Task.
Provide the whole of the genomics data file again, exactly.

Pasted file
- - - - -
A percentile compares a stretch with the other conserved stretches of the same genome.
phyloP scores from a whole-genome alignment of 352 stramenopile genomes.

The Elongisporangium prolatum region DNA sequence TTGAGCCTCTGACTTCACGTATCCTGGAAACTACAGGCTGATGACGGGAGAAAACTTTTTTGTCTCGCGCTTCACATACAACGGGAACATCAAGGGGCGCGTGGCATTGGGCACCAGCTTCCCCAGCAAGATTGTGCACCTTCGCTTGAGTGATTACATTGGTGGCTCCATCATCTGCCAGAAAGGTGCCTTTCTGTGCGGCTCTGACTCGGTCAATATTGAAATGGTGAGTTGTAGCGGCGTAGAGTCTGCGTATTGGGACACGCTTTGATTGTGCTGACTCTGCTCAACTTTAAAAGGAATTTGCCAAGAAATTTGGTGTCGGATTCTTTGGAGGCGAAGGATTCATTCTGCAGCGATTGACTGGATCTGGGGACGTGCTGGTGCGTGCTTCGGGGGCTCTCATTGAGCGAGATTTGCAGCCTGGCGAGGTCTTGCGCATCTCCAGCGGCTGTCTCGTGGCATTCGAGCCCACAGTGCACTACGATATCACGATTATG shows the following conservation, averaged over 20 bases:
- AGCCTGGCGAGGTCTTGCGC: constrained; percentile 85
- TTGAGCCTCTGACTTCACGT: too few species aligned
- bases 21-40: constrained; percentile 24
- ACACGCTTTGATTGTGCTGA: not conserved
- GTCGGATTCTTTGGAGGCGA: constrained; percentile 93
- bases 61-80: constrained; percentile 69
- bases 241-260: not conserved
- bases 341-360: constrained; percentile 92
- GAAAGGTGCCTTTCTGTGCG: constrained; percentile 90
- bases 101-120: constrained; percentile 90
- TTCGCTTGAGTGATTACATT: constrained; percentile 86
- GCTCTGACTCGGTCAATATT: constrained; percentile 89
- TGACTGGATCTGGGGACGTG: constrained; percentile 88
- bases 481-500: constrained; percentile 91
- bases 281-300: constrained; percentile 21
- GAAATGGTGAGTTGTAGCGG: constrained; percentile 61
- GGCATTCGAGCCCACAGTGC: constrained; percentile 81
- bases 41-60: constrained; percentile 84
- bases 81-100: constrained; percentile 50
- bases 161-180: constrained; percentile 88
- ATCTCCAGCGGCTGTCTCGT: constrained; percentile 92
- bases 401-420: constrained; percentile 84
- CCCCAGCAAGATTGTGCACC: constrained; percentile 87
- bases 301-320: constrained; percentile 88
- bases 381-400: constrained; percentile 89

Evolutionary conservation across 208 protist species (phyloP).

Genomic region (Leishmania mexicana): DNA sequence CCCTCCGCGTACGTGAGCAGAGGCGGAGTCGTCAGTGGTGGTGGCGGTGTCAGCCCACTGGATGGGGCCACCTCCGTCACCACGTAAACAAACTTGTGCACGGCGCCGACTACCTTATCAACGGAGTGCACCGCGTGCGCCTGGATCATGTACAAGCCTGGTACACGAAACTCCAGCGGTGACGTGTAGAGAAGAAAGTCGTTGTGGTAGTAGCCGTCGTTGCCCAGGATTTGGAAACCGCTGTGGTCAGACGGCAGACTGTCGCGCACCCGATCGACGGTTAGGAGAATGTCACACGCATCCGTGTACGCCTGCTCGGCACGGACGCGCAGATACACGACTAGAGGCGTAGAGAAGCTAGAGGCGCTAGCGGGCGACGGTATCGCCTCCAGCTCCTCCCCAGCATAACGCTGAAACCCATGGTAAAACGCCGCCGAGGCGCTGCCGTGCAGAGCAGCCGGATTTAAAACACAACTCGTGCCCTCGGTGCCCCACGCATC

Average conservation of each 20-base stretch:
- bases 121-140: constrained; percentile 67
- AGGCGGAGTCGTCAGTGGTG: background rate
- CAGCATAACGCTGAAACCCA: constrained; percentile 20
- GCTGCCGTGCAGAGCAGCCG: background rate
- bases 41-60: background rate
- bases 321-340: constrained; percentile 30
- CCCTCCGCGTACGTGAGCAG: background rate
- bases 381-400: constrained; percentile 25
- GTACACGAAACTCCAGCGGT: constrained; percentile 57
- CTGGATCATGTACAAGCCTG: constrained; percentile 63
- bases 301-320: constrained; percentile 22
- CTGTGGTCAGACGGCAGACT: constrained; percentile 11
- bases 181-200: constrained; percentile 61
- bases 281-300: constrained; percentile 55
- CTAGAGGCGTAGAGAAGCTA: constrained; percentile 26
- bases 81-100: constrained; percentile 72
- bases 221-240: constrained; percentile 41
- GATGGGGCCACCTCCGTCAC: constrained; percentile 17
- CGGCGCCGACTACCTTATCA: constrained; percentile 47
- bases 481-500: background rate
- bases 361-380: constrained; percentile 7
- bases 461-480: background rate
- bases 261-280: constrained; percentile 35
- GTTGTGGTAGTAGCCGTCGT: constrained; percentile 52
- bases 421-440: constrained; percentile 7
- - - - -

A percentile compares a stretch with the other conserved stretches of the same genome.
phyloP scores from a whole-genome alignment of 352 stramenopile genomes.

The Elongisporangium prolatum region DNA sequence TTGAGCCTCTGACTTCACGTATCCTGGAAACTACAGGCTGATGACGGGAGAAAACTTTTTTGTCTCGCGCTTCACATACAACGGGAACATCAAGGGGCGCGTGGCATTGGGCACCAGCTTCCCCAGCAAGATTGTGCACCTTCGCTTGAGTGATTACATTGGTGGCTCCATCATCTGCCAGAAAGGTGCCTTTCTGTGCGGCTCTGACTCGGTCAATATTGAAATGGTGAGTTGTAGCGGCGTAGAGTCTGCGTATTGGGACACGCTTTGATTGTGCTGACTCTGCTCAACTTTAAAAGGAATTTGCCAAGAAATTTGGTGTCGGATTCTTTGGAGGCGAAGGATTCATTCTGCAGCGATTGACTGGATCTGGGGACGTGCTGGTGCGTGCTTCGGGGGCTCTCATTGAGCGAGATTTGCAGCCTGGCGAGGTCTTGCGCATCTCCAGCGGCTGTCTCGTGGCATTCGAGCCCACAGTGCACTACGATATCACGATTATG shows the following conservation, averaged over 20 bases:
- AGCCTGGCGAGGTCTTGCGC: constrained; percentile 85
- TTGAGCCTCTGACTTCACGT: too few species aligned
- bases 21-40: constrained; percentile 24
- ACACGCTTTGATTGTGCTGA: not conserved
- GTCGGATTCTTTGGAGGCGA: constrained; percentile 93
- bases 61-80: constrained; percentile 69
- bases 241-260: not conserved
- bases 341-360: constrained; percentile 92
- GAAAGGTGCCTTTCTGTGCG: constrained; percentile 90
- bases 101-120: constrained; percentile 90
- TTCGCTTGAGTGATTACATT: constrained; percentile 86
- GCTCTGACTCGGTCAATATT: constrained; percentile 89
- TGACTGGATCTGGGGACGTG: constrained; percentile 88
- bases 481-500: constrained; percentile 91
- bases 281-300: constrained; percentile 21
- GAAATGGTGAGTTGTAGCGG: constrained; percentile 61
- GGCATTCGAGCCCACAGTGC: constrained; percentile 81
- bases 41-60: constrained; percentile 84
- bases 81-100: constrained; percentile 50
- bases 161-180: constrained; percentile 88
- ATCTCCAGCGGCTGTCTCGT: constrained; percentile 92
- bases 401-420: constrained; percentile 84
- CCCCAGCAAGATTGTGCACC: constrained; percentile 87
- bases 301-320: constrained; percentile 88
- bases 381-400: constrained; percentile 89

Evolutionary conservation across 208 protist species (phyloP).

Genomic region (Leishmania mexicana): DNA sequence CCCTCCGCGTACGTGAGCAGAGGCGGAGTCGTCAGTGGTGGTGGCGGTGTCAGCCCACTGGATGGGGCCACCTCCGTCACCACGTAAACAAACTTGTGCACGGCGCCGACTACCTTATCAACGGAGTGCACCGCGTGCGCCTGGATCATGTACAAGCCTGGTACACGAAACTCCAGCGGTGACGTGTAGAGAAGAAAGTCGTTGTGGTAGTAGCCGTCGTTGCCCAGGATTTGGAAACCGCTGTGGTCAGACGGCAGACTGTCGCGCACCCGATCGACGGTTAGGAGAATGTCACACGCATCCGTGTACGCCTGCTCGGCACGGACGCGCAGATACACGACTAGAGGCGTAGAGAAGCTAGAGGCGCTAGCGGGCGACGGTATCGCCTCCAGCTCCTCCCCAGCATAACGCTGAAACCCATGGTAAAACGCCGCCGAGGCGCTGCCGTGCAGAGCAGCCGGATTTAAAACACAACTCGTGCCCTCGGTGCCCCACGCATC

Average conservation of each 20-base stretch:
- bases 121-140: constrained; percentile 67
- AGGCGGAGTCGTCAGTGGTG: background rate
- CAGCATAACGCTGAAACCCA: constrained; percentile 20
- GCTGCCGTGCAGAGCAGCCG: background rate
- bases 41-60: background rate
- bases 321-340: constrained; percentile 30
- CCCTCCGCGTACGTGAGCAG: background rate
- bases 381-400: constrained; percentile 25
- GTACACGAAACTCCAGCGGT: constrained; percentile 57
- CTGGATCATGTACAAGCCTG: constrained; percentile 63
- bases 301-320: constrained; percentile 22
- CTGTGGTCAGACGGCAGACT: constrained; percentile 11
- bases 181-200: constrained; percentile 61
- bases 281-300: constrained; percentile 55
- CTAGAGGCGTAGAGAAGCTA: constrained; percentile 26
- bases 81-100: constrained; percentile 72
- bases 221-240: constrained; percentile 41
- GATGGGGCCACCTCCGTCAC: constrained; percentile 17
- CGGCGCCGACTACCTTATCA: constrained; percentile 47
- bases 481-500: background rate
- bases 361-380: constrained; percentile 7
- bases 461-480: background rate
- bases 261-280: constrained; percentile 35
- GTTGTGGTAGTAGCCGTCGT: constrained; percentile 52
- bases 421-440: constrained; percentile 7